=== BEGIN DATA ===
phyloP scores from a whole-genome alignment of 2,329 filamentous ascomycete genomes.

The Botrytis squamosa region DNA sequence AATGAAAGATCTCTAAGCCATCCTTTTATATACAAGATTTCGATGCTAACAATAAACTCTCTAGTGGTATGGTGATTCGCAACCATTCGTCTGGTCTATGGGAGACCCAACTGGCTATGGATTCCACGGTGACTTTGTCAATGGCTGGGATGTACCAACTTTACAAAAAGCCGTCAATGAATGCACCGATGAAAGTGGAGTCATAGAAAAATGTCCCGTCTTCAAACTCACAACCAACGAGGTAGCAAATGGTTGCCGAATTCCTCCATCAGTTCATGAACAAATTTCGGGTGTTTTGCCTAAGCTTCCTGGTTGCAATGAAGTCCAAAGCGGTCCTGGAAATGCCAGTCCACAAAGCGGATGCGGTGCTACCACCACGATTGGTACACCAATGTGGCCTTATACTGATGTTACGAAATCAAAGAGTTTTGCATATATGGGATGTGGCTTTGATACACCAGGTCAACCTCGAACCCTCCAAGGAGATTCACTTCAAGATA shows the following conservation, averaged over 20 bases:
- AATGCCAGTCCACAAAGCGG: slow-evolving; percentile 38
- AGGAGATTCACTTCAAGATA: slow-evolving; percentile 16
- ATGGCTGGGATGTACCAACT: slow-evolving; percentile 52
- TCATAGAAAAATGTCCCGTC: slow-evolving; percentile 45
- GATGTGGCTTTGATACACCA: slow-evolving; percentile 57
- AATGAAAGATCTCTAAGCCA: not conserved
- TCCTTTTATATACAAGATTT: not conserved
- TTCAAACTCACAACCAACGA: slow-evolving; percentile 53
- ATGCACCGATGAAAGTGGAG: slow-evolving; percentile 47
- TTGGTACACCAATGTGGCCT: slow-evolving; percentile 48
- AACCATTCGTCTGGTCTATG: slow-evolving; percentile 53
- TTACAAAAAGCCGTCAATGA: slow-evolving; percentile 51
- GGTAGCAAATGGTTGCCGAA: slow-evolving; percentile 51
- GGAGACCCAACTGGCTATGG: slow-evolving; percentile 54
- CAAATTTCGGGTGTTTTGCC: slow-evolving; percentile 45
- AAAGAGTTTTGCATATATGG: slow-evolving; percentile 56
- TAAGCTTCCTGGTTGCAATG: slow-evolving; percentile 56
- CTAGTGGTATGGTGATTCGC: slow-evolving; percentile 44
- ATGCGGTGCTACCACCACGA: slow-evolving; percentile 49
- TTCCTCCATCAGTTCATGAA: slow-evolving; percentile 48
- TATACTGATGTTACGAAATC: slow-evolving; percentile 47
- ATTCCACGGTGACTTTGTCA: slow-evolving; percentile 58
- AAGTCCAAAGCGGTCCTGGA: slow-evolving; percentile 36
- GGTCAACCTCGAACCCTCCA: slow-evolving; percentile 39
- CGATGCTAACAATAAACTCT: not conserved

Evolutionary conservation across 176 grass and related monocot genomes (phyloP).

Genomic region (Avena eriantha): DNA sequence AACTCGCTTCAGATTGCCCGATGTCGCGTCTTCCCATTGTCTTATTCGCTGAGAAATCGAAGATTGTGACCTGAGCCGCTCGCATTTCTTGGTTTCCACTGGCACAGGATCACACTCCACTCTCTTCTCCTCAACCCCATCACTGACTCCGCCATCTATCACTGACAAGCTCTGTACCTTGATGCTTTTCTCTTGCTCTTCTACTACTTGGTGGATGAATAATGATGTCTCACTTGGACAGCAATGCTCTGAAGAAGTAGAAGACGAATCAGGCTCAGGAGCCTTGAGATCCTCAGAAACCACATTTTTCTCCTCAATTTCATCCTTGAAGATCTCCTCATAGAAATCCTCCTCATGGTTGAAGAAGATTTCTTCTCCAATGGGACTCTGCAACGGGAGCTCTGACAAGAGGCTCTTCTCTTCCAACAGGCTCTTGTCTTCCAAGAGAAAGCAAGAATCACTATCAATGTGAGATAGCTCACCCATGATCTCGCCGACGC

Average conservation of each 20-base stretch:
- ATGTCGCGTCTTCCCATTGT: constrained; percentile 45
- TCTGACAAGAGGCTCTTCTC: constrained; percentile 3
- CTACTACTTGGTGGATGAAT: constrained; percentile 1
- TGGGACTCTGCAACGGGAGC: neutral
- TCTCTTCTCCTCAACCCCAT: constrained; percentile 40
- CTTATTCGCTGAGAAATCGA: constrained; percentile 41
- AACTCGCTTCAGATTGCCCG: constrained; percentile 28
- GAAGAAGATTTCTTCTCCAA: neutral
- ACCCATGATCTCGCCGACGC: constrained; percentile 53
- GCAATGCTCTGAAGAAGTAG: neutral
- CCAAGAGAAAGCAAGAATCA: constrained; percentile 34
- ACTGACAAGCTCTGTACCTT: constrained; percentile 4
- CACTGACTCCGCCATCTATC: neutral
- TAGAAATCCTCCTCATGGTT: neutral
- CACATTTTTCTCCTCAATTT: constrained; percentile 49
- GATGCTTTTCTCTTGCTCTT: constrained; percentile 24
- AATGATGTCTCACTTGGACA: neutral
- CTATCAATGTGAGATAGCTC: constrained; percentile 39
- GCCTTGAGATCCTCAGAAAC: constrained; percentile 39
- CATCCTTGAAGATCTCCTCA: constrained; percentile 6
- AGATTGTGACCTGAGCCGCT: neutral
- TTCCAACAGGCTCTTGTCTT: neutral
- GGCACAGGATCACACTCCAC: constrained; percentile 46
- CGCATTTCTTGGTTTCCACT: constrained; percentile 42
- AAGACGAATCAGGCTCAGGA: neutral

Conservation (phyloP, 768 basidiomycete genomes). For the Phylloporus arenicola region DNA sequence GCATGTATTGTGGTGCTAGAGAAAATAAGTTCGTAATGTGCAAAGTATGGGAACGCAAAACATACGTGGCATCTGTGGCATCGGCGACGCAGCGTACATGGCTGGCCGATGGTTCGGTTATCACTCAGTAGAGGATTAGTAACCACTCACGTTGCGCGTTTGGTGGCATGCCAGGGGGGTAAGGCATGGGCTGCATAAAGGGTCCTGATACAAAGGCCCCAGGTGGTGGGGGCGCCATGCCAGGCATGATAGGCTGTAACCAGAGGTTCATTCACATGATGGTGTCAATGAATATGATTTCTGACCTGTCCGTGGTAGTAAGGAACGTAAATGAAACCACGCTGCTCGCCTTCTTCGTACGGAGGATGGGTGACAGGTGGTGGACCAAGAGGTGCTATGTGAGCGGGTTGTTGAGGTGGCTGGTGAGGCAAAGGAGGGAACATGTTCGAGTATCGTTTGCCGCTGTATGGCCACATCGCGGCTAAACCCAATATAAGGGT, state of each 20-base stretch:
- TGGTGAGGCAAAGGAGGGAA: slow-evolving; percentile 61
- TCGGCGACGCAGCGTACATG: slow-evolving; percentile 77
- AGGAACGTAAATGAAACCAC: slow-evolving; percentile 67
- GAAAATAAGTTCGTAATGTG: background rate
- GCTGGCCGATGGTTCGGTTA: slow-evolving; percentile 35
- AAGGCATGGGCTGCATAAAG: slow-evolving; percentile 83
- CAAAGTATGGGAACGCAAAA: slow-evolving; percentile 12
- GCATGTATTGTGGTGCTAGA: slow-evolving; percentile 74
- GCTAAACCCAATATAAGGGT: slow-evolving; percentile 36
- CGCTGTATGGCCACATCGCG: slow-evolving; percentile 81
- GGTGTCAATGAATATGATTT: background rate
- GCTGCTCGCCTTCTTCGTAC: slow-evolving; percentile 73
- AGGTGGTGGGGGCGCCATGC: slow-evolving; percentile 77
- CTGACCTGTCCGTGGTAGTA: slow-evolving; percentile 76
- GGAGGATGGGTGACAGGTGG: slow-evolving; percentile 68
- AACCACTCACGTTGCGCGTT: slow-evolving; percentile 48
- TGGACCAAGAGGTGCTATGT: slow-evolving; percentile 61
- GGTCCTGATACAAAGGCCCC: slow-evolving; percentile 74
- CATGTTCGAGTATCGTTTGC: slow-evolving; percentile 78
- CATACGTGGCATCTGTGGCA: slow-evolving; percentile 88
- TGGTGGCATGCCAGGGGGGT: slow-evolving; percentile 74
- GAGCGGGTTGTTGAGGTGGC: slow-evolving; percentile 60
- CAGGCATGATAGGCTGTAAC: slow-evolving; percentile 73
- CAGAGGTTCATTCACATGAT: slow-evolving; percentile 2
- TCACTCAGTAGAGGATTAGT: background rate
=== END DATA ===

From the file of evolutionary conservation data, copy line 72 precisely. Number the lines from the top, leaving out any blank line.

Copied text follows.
- AACCACTCACGTTGCGCGTT: slow-evolving; percentile 48